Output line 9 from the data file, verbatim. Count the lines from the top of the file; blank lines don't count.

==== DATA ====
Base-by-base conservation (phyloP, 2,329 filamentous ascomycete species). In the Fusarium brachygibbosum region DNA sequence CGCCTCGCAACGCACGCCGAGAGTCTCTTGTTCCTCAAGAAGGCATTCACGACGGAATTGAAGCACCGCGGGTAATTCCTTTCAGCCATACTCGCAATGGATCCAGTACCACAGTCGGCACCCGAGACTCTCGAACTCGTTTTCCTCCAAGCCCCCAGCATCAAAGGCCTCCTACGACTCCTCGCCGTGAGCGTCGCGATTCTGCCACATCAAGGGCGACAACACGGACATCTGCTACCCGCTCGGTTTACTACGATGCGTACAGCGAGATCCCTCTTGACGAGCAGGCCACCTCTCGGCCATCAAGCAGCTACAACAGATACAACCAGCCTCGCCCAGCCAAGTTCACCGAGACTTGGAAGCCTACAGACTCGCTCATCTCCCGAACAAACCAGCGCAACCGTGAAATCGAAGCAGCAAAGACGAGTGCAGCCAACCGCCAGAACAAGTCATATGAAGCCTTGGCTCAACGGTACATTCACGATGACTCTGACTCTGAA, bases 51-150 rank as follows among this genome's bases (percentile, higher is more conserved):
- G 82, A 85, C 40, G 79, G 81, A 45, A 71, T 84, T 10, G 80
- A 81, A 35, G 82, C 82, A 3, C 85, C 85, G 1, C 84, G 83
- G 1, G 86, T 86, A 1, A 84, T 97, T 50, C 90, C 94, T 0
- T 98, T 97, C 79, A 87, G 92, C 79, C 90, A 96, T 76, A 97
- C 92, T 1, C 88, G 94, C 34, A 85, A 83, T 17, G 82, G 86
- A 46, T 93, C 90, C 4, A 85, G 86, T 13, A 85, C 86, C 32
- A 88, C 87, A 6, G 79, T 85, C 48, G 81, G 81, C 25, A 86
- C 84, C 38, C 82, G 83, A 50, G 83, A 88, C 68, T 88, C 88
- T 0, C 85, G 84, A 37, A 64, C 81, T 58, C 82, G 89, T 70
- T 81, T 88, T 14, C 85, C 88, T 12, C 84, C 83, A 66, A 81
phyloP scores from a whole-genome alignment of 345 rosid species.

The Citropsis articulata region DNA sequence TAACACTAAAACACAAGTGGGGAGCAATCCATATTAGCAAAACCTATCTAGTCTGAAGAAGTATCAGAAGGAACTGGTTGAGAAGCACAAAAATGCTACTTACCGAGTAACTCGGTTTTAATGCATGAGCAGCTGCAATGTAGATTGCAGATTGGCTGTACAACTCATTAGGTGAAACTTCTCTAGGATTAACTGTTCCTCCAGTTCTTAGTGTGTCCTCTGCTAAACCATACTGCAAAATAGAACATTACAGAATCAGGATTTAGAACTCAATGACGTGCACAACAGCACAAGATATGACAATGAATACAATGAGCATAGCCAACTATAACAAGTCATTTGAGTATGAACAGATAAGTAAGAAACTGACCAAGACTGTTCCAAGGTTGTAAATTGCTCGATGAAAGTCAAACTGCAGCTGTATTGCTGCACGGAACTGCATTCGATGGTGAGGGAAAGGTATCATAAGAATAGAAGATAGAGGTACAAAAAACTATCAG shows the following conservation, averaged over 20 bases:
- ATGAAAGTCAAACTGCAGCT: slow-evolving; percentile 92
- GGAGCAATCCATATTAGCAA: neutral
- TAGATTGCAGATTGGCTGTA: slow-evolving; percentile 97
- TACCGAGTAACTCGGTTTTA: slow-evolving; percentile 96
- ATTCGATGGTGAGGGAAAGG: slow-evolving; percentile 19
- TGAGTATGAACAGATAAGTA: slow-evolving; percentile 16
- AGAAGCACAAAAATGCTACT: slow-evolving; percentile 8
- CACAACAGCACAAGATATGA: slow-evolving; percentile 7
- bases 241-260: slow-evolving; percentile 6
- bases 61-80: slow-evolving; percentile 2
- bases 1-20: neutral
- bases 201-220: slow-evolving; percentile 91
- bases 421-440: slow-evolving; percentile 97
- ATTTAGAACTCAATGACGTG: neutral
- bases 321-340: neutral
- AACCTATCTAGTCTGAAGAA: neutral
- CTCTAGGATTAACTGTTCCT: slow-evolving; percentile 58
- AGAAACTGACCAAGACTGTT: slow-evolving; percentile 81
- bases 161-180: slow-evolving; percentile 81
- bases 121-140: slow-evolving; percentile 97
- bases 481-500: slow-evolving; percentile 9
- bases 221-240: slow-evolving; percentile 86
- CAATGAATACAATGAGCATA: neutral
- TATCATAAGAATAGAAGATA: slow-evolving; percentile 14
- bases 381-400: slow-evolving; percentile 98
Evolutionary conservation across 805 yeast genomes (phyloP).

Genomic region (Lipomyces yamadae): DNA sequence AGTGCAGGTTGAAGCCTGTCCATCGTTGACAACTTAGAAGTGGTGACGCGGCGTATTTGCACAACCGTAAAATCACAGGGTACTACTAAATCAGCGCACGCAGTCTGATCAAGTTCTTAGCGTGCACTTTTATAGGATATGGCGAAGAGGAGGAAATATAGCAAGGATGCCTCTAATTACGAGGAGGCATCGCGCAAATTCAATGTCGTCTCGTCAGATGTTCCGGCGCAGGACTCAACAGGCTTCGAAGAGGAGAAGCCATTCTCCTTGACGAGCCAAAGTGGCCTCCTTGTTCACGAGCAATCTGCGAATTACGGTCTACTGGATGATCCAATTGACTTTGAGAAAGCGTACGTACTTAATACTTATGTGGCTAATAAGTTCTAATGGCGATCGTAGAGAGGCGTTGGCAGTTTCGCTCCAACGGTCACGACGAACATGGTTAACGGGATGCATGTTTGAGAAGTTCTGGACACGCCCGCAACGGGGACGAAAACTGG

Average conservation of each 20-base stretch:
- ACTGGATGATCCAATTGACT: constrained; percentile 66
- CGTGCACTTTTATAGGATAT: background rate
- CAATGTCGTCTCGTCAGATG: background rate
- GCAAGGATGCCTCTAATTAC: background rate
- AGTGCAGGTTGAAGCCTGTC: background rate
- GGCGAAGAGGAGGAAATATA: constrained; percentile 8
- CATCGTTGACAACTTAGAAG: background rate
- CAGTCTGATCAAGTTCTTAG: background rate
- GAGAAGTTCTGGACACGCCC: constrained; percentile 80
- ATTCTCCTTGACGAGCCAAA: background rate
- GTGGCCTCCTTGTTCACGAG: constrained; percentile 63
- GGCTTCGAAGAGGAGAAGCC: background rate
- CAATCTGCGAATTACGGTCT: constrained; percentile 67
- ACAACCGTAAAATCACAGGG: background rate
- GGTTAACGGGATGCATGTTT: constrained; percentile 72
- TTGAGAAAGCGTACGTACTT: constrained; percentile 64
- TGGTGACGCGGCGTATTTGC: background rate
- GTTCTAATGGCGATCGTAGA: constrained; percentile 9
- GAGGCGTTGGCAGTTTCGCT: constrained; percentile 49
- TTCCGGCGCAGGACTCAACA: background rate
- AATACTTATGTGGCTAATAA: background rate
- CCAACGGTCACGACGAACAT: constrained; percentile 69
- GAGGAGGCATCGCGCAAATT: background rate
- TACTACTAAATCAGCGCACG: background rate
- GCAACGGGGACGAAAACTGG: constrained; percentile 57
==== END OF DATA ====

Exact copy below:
- C 84, C 38, C 82, G 83, A 50, G 83, A 88, C 68, T 88, C 88